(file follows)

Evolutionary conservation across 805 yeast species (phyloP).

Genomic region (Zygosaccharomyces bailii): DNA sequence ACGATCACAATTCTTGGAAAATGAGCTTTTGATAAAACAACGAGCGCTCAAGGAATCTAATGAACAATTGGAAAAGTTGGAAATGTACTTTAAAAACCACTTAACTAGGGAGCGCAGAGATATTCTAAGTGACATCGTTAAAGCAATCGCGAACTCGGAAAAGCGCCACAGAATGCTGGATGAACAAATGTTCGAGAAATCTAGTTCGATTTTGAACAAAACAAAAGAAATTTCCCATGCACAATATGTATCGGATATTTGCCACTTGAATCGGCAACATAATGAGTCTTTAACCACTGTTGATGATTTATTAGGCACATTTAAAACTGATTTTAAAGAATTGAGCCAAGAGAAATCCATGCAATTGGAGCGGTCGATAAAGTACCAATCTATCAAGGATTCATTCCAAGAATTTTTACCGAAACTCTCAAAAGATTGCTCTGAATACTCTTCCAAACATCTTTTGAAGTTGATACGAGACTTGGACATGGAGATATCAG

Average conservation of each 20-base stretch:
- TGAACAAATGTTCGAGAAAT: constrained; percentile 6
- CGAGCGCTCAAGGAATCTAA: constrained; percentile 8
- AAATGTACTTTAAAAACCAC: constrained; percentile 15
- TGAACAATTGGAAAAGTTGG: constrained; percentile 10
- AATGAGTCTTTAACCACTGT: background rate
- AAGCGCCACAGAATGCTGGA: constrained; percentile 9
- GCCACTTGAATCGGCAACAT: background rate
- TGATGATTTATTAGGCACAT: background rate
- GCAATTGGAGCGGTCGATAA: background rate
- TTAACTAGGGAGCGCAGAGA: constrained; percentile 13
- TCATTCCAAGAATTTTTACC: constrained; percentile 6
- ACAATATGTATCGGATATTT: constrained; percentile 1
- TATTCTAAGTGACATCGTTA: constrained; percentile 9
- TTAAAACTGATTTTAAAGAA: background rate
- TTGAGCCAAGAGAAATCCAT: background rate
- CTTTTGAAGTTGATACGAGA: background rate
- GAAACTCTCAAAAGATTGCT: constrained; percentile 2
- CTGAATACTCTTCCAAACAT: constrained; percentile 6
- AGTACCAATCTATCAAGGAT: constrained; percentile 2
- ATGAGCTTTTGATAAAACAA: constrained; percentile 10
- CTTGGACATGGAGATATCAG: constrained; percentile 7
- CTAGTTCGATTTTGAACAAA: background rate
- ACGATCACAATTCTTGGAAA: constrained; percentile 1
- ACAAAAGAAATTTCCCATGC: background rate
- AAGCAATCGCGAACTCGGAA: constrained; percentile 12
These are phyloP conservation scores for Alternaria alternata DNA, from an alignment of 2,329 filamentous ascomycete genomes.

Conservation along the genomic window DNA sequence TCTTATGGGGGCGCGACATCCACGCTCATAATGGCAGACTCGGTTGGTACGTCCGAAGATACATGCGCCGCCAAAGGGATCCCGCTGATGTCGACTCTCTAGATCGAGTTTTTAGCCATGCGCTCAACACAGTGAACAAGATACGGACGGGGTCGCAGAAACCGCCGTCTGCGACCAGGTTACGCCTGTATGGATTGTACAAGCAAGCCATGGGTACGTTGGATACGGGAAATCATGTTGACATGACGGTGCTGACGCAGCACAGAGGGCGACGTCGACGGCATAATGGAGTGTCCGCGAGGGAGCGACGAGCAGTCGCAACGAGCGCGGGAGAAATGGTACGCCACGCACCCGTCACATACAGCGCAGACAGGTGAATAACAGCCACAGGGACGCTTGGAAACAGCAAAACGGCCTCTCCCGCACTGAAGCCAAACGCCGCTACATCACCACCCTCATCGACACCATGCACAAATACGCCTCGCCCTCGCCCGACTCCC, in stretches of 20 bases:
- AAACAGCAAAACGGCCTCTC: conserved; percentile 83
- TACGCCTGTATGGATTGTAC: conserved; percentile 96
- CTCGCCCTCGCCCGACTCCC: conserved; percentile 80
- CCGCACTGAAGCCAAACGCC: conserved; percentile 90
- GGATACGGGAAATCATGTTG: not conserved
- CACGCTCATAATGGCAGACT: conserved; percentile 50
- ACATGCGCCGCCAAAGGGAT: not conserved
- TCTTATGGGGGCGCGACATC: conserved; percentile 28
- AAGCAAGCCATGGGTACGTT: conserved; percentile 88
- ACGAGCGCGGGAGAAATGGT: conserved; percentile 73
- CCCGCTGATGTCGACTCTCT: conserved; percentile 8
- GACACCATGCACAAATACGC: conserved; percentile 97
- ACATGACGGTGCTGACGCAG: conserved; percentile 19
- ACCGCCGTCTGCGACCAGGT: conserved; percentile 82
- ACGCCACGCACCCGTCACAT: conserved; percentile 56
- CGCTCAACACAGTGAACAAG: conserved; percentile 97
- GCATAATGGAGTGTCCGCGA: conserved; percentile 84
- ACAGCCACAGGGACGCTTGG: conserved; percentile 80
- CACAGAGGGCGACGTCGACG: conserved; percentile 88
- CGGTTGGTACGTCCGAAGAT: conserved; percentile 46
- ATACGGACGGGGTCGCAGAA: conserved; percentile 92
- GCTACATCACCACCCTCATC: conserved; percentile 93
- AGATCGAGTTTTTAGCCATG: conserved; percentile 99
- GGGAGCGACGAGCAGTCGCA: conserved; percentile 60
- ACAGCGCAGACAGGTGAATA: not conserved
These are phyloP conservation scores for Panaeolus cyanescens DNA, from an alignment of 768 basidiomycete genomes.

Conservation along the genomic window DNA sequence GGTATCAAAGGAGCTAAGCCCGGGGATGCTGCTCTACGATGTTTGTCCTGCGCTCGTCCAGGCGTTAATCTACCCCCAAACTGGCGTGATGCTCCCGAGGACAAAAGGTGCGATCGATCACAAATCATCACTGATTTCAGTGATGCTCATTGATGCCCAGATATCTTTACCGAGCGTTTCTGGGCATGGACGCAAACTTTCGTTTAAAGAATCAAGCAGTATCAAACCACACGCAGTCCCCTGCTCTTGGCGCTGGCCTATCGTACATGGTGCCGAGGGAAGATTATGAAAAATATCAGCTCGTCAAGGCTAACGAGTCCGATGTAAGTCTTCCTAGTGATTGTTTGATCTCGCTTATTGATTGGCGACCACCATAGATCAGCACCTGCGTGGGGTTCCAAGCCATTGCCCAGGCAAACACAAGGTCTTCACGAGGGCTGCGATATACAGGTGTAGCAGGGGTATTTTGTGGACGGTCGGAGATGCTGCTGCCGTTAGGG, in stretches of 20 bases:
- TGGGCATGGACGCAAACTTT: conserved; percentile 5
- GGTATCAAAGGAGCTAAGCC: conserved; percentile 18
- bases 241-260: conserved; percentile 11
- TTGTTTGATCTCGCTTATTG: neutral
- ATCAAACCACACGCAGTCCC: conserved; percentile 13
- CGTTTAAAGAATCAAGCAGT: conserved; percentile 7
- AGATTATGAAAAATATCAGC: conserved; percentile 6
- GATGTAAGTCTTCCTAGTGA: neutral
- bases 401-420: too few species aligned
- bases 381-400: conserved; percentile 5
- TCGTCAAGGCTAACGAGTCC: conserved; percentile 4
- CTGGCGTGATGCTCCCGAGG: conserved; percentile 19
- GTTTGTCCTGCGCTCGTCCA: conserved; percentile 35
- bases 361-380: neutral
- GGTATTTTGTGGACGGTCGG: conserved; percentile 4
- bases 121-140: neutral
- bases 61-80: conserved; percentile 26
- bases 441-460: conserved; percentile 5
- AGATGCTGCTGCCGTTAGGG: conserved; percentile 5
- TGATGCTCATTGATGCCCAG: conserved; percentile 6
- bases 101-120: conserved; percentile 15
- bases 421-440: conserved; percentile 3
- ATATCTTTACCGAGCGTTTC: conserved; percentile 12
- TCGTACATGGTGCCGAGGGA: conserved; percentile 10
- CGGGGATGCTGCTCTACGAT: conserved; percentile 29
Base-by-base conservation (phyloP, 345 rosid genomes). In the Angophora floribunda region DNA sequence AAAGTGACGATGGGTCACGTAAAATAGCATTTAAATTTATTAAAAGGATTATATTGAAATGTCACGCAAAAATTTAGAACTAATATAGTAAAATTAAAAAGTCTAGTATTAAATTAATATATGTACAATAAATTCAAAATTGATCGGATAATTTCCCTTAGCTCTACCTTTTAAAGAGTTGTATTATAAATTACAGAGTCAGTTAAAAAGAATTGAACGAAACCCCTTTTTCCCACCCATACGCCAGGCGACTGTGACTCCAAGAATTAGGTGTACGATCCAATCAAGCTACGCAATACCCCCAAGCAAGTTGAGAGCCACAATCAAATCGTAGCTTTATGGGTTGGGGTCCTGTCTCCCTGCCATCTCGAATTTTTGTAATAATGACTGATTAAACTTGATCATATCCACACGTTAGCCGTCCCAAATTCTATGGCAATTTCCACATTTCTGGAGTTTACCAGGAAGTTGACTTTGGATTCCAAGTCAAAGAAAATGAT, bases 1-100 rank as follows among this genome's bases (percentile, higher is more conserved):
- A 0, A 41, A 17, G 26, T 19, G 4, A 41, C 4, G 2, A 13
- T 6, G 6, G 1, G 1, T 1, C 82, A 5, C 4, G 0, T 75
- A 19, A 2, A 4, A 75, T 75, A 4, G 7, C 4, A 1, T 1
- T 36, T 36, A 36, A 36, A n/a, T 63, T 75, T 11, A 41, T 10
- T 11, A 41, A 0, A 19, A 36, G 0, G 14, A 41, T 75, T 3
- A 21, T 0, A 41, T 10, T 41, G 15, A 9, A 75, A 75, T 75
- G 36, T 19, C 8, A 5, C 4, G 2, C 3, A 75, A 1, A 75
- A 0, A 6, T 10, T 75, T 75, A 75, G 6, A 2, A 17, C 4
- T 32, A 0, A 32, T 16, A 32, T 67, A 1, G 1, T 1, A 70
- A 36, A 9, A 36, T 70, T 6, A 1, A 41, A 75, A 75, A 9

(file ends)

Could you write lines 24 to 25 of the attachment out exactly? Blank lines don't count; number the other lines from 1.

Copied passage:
- CTTGGACATGGAGATATCAG: constrained; percentile 7
- CTAGTTCGATTTTGAACAAA: background rate